Belgium's King Philippe expressed his "deepest regret" for violence, cruelty and humiliation during the Belgian colonial rule in the Congo. This emerges from a letter published on Tuesday by Philip to the President of the Democratic Republic of the Congo, Félix Tshisekedi. The occasion is the 60th anniversary of the independence of the African country. Philippe also addressed present-day racism in his country.

"Acts of violence and cruelty were committed in the time of the Free State of Congo, which still weigh on our collective memory today," Philippe wrote to Tshisekedi. The subsequent colonial period "caused suffering and humiliation," it said. the king expressed his "deepest regret for the injuries of the past", the pain of which "is renewed today by the still too present discrimination in our societies". He said he would continue to fight all forms of racism. So that the memory "may be pacified", he supports the reflection process of the Belgian parliament.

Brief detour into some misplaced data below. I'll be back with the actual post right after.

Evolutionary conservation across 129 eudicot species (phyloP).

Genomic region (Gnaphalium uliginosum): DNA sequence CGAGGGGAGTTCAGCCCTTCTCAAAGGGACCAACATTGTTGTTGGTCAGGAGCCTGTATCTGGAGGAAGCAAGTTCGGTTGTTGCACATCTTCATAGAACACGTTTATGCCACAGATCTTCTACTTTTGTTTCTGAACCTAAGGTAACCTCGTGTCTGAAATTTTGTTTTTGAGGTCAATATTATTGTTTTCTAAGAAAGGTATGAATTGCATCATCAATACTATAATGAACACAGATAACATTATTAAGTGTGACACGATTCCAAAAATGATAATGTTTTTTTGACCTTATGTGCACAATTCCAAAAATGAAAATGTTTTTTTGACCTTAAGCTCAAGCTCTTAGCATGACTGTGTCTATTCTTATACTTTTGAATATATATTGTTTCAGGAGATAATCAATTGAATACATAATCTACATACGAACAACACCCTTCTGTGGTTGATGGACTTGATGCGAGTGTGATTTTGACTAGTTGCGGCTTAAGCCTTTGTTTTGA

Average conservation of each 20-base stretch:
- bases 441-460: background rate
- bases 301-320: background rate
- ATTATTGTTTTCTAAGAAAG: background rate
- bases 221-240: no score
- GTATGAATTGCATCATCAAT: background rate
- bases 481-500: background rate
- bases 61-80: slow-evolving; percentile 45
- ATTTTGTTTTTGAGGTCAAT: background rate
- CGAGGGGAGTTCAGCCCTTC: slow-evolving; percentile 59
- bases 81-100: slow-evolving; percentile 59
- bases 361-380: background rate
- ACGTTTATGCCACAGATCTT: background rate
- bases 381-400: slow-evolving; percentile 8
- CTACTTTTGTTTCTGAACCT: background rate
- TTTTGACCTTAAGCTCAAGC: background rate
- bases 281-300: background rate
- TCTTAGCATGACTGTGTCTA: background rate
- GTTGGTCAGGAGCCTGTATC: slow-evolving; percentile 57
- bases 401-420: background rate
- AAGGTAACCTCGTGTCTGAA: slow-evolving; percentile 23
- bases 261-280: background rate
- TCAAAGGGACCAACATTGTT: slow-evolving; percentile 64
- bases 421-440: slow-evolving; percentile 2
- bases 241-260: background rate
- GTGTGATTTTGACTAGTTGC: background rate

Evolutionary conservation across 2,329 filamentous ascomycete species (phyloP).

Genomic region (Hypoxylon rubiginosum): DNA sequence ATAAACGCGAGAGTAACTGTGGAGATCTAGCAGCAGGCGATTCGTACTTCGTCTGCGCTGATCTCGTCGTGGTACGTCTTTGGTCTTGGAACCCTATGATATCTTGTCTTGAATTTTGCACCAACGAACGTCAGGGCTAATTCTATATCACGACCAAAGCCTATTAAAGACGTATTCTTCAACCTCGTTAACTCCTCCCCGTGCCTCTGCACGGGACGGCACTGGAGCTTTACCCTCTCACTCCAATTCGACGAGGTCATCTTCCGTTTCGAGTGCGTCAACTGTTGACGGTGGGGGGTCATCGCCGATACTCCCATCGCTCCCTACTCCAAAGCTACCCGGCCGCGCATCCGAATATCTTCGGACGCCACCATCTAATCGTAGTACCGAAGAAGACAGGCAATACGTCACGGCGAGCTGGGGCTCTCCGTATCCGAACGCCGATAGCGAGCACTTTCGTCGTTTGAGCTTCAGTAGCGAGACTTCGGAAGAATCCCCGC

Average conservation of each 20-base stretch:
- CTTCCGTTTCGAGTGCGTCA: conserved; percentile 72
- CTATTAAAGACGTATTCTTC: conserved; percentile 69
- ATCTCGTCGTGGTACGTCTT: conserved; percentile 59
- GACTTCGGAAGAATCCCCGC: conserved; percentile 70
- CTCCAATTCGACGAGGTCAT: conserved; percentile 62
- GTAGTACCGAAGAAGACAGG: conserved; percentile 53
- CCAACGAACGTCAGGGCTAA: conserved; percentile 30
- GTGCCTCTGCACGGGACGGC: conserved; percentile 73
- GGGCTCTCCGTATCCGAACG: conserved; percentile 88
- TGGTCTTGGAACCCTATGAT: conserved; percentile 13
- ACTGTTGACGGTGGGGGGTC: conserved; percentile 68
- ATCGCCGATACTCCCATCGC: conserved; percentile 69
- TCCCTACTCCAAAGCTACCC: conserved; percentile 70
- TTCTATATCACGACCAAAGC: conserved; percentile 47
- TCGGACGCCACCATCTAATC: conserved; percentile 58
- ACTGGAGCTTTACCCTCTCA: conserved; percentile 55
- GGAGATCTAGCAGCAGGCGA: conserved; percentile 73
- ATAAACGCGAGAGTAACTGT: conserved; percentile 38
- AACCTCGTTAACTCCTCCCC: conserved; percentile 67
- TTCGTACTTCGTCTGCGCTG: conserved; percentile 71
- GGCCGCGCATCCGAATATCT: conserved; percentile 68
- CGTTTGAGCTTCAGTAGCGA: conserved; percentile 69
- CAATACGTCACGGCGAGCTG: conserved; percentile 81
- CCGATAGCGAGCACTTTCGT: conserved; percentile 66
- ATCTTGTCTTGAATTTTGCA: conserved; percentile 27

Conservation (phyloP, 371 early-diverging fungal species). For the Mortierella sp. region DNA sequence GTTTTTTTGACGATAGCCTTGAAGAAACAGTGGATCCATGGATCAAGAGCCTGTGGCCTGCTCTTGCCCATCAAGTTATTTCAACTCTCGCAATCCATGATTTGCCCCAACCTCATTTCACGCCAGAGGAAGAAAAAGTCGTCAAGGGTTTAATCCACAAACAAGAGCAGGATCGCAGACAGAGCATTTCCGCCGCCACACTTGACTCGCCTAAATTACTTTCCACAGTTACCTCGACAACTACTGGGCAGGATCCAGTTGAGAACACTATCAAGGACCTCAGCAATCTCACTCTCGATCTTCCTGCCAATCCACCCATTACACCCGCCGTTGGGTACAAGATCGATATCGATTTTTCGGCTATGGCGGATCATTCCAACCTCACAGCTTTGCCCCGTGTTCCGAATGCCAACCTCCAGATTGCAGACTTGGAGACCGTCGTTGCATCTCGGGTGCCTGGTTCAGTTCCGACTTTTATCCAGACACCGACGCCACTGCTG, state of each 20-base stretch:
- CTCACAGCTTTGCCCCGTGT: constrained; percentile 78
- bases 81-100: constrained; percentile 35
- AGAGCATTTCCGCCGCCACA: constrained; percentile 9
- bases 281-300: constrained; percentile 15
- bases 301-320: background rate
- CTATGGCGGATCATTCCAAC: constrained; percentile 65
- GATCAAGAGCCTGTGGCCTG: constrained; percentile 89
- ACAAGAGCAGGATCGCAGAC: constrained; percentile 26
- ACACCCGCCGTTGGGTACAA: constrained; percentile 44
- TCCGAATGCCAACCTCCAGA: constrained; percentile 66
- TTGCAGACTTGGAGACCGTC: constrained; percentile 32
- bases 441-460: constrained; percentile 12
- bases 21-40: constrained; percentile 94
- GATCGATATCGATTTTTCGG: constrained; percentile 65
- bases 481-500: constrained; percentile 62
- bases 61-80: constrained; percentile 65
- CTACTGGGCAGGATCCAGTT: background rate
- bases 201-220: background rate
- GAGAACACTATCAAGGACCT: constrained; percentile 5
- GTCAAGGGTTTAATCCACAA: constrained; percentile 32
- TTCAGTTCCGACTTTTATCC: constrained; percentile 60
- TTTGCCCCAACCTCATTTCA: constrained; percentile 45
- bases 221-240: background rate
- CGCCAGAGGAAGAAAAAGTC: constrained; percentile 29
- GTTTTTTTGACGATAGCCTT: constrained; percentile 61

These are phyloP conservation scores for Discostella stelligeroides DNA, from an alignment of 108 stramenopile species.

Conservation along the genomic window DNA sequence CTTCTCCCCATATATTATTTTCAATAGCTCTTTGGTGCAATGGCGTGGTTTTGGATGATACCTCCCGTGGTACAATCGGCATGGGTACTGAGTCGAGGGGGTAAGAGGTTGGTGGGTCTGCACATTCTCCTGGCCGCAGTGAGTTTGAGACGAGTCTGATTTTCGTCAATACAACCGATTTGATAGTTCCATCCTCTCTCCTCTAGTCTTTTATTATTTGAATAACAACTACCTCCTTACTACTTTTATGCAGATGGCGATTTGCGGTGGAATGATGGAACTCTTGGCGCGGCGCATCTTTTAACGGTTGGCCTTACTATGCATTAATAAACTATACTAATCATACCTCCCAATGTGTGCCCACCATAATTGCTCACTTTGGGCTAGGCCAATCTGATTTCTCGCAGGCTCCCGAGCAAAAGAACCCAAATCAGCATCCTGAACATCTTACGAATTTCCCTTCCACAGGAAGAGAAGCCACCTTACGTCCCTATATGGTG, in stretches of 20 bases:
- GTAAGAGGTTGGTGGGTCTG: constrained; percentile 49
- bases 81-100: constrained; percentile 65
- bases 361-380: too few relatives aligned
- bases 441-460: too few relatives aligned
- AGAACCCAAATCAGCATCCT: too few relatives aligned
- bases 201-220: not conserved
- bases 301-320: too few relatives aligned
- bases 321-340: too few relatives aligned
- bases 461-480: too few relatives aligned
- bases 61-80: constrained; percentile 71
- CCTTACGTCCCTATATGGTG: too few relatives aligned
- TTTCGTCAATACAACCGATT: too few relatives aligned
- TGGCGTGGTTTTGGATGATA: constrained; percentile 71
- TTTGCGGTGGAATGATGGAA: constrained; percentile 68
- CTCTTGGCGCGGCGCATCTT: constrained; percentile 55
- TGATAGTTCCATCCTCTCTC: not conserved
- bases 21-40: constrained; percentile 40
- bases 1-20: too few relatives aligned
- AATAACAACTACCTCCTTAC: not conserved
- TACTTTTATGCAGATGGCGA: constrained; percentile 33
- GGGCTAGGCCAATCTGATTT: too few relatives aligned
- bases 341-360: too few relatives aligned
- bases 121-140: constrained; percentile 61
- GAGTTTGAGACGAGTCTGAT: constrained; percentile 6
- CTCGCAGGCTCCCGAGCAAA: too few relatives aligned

In Belgium, against the background of the worldwide racism protests, there was criticism of the role of the former King Leopold II. He was the great-great-uncle of today's king. Leopold II had dominated parts of today's Democratic Republic of the Congo - the so-called Free State of Congo - as private assets from 1885 to 1908 and exploited them mercilessly.

Eight to ten million Congolese are believed to have been killed by historians under his rule - just under half of the population at that time. Subsequently, the area was a Belgian colony until 1960. In an online petition, citizens are now demanding that the statues of Leopold II be removed nationwide.

After the violent death of black American George Floyd in police custody in the United States, demonstrations against racism had also taken place in Belgium in the past few weeks. The protest was also directed against monuments from the colonial era, especially against statues of Leopold II.